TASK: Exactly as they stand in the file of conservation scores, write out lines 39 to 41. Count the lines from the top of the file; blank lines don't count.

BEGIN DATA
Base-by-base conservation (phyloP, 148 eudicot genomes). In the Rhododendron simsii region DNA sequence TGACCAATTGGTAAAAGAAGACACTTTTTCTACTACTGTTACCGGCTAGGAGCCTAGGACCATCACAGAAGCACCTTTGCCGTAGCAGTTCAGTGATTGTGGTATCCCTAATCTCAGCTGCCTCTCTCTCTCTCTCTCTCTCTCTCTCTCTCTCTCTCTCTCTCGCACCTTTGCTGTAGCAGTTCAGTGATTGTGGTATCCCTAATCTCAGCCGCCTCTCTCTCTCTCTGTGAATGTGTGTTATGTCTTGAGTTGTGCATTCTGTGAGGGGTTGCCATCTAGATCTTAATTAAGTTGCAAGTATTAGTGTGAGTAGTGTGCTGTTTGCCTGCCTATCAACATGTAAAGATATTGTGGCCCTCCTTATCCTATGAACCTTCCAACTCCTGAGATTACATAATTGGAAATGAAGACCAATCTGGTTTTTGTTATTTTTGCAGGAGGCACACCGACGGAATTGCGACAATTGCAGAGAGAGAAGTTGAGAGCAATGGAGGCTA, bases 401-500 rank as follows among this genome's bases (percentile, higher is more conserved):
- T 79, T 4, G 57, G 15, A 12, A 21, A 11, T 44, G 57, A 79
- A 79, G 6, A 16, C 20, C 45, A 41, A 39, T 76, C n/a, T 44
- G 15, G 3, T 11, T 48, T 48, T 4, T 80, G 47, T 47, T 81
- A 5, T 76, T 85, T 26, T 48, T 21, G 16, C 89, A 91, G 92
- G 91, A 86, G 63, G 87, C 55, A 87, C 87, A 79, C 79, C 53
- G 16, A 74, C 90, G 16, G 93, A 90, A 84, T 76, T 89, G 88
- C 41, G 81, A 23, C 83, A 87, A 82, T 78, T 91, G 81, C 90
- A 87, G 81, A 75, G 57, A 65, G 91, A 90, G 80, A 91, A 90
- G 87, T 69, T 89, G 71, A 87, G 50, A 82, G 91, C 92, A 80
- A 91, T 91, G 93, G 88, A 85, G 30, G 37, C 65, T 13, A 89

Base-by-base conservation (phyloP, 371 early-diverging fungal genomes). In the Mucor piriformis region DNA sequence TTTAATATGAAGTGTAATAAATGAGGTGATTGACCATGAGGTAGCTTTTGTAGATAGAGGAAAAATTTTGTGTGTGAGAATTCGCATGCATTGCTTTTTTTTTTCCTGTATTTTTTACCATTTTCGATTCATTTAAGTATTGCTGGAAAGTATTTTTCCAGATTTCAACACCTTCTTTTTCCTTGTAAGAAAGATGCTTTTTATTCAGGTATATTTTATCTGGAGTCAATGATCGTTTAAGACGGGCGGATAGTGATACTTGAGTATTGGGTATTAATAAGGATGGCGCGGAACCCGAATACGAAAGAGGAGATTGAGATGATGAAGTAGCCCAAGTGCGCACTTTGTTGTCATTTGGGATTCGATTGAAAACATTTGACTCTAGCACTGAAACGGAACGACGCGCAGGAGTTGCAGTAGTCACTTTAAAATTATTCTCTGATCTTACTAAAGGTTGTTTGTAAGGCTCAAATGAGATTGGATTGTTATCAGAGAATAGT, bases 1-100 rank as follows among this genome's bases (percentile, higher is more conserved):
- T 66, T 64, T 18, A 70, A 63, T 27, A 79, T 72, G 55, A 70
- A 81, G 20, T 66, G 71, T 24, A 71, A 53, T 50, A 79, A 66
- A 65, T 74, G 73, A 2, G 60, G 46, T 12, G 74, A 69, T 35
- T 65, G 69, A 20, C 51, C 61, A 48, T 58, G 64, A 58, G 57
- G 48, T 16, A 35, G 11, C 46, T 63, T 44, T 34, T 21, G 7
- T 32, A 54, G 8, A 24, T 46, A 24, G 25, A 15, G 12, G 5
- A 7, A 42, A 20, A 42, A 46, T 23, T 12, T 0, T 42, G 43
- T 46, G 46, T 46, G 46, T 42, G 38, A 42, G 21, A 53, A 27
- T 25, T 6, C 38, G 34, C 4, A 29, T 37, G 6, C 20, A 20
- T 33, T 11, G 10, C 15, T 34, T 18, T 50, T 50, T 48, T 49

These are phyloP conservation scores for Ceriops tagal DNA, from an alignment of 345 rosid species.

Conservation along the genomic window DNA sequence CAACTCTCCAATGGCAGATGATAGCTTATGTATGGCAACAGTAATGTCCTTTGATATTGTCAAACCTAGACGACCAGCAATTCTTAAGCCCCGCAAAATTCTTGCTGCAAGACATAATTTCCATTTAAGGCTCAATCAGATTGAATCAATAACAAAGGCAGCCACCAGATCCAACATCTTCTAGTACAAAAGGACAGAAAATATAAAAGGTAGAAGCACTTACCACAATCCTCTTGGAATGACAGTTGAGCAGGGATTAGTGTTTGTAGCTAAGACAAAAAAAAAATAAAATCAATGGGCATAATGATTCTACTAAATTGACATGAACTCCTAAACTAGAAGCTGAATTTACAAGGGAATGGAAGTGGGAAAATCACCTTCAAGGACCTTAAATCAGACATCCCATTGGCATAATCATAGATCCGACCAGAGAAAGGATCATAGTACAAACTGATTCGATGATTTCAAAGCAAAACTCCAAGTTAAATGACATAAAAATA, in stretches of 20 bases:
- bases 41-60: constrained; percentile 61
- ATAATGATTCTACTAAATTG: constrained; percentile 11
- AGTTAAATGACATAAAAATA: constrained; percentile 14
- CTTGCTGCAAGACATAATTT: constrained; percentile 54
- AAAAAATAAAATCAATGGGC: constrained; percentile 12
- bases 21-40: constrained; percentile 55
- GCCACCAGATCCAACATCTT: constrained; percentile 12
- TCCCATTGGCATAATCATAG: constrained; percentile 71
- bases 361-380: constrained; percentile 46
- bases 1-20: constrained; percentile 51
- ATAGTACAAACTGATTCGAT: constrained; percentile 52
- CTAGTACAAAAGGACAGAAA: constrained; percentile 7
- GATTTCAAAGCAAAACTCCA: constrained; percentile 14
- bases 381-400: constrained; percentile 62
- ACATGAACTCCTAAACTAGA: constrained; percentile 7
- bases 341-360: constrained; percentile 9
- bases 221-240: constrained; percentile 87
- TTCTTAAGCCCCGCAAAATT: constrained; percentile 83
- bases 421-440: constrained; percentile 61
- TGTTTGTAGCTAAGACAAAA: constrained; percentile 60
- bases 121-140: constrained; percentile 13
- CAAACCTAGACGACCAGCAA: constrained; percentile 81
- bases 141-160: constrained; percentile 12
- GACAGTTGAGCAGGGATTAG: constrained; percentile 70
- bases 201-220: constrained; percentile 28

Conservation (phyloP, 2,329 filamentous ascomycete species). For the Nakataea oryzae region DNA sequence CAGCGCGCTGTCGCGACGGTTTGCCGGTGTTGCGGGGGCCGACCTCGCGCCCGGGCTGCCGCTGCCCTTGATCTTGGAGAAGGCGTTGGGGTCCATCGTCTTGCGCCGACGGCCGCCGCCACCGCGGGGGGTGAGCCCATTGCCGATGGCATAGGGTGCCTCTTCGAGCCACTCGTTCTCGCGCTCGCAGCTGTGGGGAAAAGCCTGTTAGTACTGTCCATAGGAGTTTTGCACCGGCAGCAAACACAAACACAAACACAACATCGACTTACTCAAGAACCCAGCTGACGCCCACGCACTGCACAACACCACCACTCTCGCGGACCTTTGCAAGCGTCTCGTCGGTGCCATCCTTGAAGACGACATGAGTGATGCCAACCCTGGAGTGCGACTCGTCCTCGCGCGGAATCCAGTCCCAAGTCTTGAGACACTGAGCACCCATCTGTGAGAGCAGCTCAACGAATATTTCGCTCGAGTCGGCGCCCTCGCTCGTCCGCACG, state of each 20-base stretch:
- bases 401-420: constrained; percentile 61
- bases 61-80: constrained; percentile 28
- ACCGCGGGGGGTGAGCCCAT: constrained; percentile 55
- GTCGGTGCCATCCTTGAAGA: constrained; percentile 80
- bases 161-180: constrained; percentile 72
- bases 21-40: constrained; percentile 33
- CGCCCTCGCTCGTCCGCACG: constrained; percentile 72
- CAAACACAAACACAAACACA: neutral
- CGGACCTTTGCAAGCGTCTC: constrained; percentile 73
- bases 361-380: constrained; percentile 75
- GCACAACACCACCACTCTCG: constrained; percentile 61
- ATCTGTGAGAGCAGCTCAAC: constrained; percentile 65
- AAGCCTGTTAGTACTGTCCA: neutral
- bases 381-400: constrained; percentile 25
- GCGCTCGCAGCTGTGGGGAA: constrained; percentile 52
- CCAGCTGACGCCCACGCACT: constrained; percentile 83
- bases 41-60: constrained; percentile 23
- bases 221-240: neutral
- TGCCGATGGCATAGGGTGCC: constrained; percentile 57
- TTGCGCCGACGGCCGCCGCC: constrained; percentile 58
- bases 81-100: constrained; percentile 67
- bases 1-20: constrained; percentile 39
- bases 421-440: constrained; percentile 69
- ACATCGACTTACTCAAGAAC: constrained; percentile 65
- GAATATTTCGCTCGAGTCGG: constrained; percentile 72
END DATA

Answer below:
- ACATGAACTCCTAAACTAGA: constrained; percentile 7
- bases 341-360: constrained; percentile 9
- bases 221-240: constrained; percentile 87